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Vol. 78/No. 6      February 17, 2014

Join renewal drive to build long-term
(front page)
The Militant is launching an international drive to expand its long-term readership and we ask for your help. The goal is to win 575 people to renew or get a new subscription for six months or longer.

Nearly 3,000 subscriptions and more than 750 books on special offer were bought during the campaign last fall. Among those who signed up for the socialist press for the first time are many who should be long-term readers.

This weekly column will follow the progress of the drive.

The campaign will run for five weeks — Feb. 8 to March 16 — and coincides with efforts to win readers for several new books from Pathfinder Press. Last week the Militant began a series of features on the new titles with a centerspread from I Will Die the Way I’ve Lived, which contains 15 watercolor paintings from prison by Antonio Guerrero, one of the Cuban Five. This week’s issue features selections from Voices from Prison (see pages 6-8). Coming issues will feature other new titles, as well as coverage on book launchings at the Havana International Book Fair — one of many reasons not too miss an issue.

“We got a jump on things and have sold eight renewals over the past couple weeks,” David Rosenfeld from Des Moines, Iowa, told the Militant Feb. 3. “We’ve organized to systematically follow up with subscribers. We just go and knock on their doors. After that we visit others in the neighborhood to sign up new readers.”

“Mike Kuhlenbeck, a long-term reader, put together a list of art galleries he wants to visit with us to discuss organizing exhibits for Antonio’s art,” Rosenfeld said. “Having the new books will be a real help in this work.”

On Feb. 1, Katy LeRougetel and John Steele from Montreal visited the picket line of hotel workers who have been on strike since October 2012 in St. Hyacinthe, Quebec. Strikers put up a poster in their picket shack to publicize a meeting Feb. 6 to launch an exhibit of Guerrero’s paintings at the University of Montreal. The picket captain bought the French edition of The Cuban Five: Who They Are, Why They Were Framed, Why They Should Be Free to put in the trailer.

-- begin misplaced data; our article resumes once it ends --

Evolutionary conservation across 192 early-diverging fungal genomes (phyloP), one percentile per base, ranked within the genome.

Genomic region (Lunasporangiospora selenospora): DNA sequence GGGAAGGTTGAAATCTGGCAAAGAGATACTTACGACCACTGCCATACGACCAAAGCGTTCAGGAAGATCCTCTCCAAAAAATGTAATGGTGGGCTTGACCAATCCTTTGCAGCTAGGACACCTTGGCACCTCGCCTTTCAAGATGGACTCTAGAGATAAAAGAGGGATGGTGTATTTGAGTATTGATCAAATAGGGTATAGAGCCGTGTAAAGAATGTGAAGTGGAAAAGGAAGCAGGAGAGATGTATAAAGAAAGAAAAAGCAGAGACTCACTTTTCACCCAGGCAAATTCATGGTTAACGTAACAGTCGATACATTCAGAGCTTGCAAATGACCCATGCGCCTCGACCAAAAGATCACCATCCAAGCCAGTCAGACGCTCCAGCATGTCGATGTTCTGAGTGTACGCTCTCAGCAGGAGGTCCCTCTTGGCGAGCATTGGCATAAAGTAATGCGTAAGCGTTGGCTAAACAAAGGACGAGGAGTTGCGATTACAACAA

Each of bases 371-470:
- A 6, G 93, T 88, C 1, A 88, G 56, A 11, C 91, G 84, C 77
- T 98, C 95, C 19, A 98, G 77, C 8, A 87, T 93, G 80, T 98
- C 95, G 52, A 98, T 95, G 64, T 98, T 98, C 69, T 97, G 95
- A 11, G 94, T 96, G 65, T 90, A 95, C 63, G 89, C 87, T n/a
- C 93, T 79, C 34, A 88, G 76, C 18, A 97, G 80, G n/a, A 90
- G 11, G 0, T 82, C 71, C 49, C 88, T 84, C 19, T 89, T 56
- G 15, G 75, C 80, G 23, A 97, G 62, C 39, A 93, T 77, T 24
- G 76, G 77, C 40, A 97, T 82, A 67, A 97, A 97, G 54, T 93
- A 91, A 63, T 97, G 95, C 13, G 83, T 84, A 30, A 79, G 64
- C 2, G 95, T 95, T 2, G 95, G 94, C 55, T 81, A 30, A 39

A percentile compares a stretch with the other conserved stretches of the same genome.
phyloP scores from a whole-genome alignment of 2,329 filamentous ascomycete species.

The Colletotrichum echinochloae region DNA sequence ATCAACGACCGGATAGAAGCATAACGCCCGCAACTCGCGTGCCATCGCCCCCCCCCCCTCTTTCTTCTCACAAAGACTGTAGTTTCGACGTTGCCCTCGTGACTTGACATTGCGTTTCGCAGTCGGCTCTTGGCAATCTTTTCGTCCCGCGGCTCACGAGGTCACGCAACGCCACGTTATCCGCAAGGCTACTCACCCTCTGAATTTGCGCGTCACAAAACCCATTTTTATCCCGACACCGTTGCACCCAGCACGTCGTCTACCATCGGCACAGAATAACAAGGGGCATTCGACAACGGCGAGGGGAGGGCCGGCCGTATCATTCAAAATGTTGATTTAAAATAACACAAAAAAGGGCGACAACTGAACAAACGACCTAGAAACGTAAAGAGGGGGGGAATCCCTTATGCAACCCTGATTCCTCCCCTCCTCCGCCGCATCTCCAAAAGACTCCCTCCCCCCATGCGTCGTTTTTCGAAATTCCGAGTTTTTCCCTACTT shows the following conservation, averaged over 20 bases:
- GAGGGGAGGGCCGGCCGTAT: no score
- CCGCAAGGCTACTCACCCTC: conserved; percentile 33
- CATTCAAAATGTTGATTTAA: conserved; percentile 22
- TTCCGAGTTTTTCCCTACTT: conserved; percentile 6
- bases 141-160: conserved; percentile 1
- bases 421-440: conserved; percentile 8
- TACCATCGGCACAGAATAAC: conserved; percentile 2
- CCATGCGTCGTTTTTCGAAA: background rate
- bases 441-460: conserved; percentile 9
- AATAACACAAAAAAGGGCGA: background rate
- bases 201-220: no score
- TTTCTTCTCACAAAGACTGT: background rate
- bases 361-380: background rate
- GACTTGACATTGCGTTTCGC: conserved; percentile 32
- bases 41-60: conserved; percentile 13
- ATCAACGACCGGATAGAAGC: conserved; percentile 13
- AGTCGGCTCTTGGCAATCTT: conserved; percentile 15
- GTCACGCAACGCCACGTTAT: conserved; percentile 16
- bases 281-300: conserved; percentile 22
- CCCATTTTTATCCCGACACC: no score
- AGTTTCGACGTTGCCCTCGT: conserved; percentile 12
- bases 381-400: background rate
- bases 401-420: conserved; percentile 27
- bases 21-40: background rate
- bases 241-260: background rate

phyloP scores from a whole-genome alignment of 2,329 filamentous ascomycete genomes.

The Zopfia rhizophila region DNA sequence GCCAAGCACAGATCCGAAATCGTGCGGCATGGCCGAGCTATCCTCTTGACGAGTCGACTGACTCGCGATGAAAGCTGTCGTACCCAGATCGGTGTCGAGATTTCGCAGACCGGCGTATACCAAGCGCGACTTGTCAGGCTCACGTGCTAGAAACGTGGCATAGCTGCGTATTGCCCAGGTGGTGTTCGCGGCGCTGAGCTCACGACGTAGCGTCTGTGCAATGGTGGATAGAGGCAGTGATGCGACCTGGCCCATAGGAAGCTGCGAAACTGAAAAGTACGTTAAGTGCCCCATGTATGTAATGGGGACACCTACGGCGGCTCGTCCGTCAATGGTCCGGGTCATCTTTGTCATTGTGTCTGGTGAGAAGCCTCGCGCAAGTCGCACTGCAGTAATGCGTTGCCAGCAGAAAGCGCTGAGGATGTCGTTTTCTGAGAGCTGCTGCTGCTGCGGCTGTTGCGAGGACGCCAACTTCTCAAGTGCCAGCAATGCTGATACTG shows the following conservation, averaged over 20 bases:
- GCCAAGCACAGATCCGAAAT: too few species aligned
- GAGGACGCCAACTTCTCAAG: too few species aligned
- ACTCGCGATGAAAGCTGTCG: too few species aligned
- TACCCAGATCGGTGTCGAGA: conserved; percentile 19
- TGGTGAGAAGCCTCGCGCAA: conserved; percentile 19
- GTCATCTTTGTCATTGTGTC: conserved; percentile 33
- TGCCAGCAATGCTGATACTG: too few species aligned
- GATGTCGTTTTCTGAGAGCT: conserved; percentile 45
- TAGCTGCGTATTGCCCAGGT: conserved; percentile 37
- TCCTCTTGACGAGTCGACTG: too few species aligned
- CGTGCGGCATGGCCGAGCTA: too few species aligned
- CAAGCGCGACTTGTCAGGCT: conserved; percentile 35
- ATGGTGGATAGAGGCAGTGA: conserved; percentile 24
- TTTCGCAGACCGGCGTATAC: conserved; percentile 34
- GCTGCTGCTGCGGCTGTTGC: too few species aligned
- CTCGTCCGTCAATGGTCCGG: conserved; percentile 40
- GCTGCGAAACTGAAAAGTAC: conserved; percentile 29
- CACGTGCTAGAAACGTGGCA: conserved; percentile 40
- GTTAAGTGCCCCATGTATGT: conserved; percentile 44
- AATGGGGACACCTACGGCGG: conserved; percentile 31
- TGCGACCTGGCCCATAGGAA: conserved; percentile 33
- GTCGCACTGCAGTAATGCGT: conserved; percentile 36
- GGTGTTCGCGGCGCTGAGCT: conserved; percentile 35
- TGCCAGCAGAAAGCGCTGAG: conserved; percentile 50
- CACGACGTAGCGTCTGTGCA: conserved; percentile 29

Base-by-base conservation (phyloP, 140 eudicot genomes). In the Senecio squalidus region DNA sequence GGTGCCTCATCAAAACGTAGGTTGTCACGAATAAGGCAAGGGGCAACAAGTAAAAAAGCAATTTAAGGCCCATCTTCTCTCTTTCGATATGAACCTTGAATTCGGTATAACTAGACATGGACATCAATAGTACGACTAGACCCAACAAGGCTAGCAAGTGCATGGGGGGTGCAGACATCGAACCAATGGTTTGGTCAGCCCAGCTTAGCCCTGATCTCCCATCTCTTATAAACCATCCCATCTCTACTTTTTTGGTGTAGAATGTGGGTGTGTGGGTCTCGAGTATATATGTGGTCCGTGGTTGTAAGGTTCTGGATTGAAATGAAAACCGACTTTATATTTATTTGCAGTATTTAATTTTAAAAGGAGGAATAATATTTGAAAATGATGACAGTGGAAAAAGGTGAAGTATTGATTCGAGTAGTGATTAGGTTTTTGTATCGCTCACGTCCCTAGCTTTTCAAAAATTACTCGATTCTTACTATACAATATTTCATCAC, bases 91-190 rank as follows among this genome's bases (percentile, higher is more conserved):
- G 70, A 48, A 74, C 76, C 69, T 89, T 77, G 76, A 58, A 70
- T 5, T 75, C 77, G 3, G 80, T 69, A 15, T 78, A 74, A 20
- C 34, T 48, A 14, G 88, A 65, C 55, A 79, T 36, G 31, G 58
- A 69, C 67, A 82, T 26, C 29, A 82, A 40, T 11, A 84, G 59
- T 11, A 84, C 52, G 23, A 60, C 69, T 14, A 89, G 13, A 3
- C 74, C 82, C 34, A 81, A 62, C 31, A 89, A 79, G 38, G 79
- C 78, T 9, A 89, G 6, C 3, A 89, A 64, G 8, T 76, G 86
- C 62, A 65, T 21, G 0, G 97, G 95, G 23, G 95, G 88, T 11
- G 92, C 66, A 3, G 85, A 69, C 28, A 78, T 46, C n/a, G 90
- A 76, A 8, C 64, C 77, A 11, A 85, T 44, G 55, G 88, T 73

“As soon as Lee-ann Wightman opened her door, she said she wanted a subscription,” said Janet Roth, reporting on door-to-door sales in the suburb of Onehunga, in Auckland, New Zealand. Wightman said a co-worker at the counseling service where she works had shown her the paper. He received it from a friend in Canada who sent it to him.

“I’ve also noticed attitudes are changing,” Wightman said. More people are realizing that attempting to deal with growing economic difficulties are not just a personal matter, but “the personal is political,” said Wightman, who also got a copy of Women and Revolution: The Living Example of the Cuban Revolution, one of the books on special.

“The work you are all doing is appreciated,” wrote a worker behind bars along with a subscription renewal request that arrived Feb. 4. He is incarcerated in Florida, where the Militant has beaten back attempts to censor the paper. A subscription request from another inmate in Florida came the same day.

Hundreds of subscriptions expire in the coming weeks. If yours is one, we urge you to renew. Join in efforts to build showings of Guerrero’s paintings. Come to the weekly Militant Labor Forums in your area. Join us to sign up readers and get renewals to the paper.

To join in the renewal campaign or get a subscription, contact a distributor listed on page 8 or the Militant at (212) 244-4899.  
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